Thursday, December 08, 2005

The Miseducation of NEO, Pt. 1: The PD on NCLB Tutoring

Yesterday's PeeDee ran a doubly disturbing piece on the business of tutoring kids under the No Child Left Behind Act. To reset: Under the NCLB, a school district that has failed to meet Adequate Yearly Progress three years in a row must pay for tutoring for students that want it.

The NCLB leaves it to states to establish the rules for tutoring. Disturbing factor #1 in the PD piece is the snippets of information indicating that Ohio is adopting a Wild West model:

Mangan's employer, Education Recovery Clinic of Indiana, pays teachers $125 an hour to tutor up to five students per session. Because competition is stiff, her company offers $100 to each student who finishes all sessions, which is between 20 and 30.
Don't we usually call that a kickback?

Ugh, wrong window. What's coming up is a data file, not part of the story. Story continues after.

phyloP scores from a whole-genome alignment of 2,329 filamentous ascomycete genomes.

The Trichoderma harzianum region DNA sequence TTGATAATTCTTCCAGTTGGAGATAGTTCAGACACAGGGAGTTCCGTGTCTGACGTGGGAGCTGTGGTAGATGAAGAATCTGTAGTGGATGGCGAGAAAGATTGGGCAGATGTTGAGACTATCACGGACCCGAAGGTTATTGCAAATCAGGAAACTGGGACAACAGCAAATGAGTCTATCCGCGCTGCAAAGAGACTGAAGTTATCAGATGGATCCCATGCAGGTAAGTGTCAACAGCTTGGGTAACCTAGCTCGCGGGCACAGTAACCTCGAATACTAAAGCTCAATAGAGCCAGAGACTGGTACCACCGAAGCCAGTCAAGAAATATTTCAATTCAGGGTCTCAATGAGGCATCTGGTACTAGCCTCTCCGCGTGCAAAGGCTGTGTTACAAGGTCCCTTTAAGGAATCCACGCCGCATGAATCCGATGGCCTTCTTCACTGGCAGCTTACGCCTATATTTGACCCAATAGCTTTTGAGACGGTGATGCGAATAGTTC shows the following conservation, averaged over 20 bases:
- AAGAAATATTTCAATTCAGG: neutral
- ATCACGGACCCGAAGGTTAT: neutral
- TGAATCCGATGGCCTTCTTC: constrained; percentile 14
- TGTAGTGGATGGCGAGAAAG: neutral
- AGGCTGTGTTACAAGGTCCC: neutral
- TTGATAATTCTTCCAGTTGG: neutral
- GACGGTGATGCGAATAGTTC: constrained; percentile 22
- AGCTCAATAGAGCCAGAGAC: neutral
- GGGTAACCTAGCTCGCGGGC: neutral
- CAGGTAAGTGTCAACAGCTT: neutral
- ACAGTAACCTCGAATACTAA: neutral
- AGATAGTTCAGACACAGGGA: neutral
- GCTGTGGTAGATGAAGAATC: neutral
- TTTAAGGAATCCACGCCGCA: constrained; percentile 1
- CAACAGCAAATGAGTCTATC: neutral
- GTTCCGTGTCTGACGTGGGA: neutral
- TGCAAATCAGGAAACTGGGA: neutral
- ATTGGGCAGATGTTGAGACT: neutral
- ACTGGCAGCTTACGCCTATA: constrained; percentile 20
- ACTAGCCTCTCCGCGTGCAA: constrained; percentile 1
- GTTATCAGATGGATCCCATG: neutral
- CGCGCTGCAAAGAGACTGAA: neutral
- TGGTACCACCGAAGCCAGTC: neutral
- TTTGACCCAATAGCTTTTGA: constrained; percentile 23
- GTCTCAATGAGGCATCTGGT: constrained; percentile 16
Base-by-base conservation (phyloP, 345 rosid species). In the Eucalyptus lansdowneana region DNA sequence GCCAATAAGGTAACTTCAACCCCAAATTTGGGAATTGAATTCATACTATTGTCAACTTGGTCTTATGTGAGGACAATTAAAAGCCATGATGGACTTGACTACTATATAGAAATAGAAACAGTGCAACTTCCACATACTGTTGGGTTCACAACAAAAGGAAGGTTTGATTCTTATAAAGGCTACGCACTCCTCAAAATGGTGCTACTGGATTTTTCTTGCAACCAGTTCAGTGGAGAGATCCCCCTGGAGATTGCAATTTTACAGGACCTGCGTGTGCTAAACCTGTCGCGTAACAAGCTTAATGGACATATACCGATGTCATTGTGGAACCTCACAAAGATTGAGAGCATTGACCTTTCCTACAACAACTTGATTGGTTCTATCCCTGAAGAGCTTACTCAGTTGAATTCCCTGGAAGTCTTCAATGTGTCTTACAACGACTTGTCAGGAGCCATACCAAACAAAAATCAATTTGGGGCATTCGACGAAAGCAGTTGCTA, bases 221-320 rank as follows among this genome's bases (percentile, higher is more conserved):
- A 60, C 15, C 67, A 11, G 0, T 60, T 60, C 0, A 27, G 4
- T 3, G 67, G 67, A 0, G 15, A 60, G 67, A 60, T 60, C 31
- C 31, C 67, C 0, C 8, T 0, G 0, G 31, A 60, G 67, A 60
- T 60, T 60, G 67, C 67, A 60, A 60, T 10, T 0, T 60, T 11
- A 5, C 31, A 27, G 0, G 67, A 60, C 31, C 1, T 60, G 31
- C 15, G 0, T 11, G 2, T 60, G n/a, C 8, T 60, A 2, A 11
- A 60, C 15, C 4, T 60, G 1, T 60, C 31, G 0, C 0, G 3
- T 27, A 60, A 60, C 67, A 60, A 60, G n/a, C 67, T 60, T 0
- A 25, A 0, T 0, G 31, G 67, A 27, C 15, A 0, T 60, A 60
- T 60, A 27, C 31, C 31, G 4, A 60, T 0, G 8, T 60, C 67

Elsewhere we learn that:
Not all tutoring is face-to-face. A quarter of the companies registered in Ohio work with students online.

One is Tutorial Services, an online business started by Tom Allor, a Detroit high school teacher. He came to Ohio partly because the Michigan education department turned down his application to tutor there.
Which leads me to the second distubing aspect of the story: The PD's inability to fill in blanks and connect dots. Are Ohio's tutor regulations looser than in other states? If so, why? Does it have anything to do with the election year generosity of David Brennan, Concerned Citizen who, as it happens, has a computer heavy NCLB tutoring business of his own? Bear in mind, this is a long shelflife story. The PD had no reason to rush it to print as underreported as it is.

I have boxed the BJ's ears on this blog and will do so again. But it has excellent education coverage, mostly thanks to the work of Doug Oplinger and Dennis Willard. They didn't cover this story, but when they get to it, count on a richer backdrop.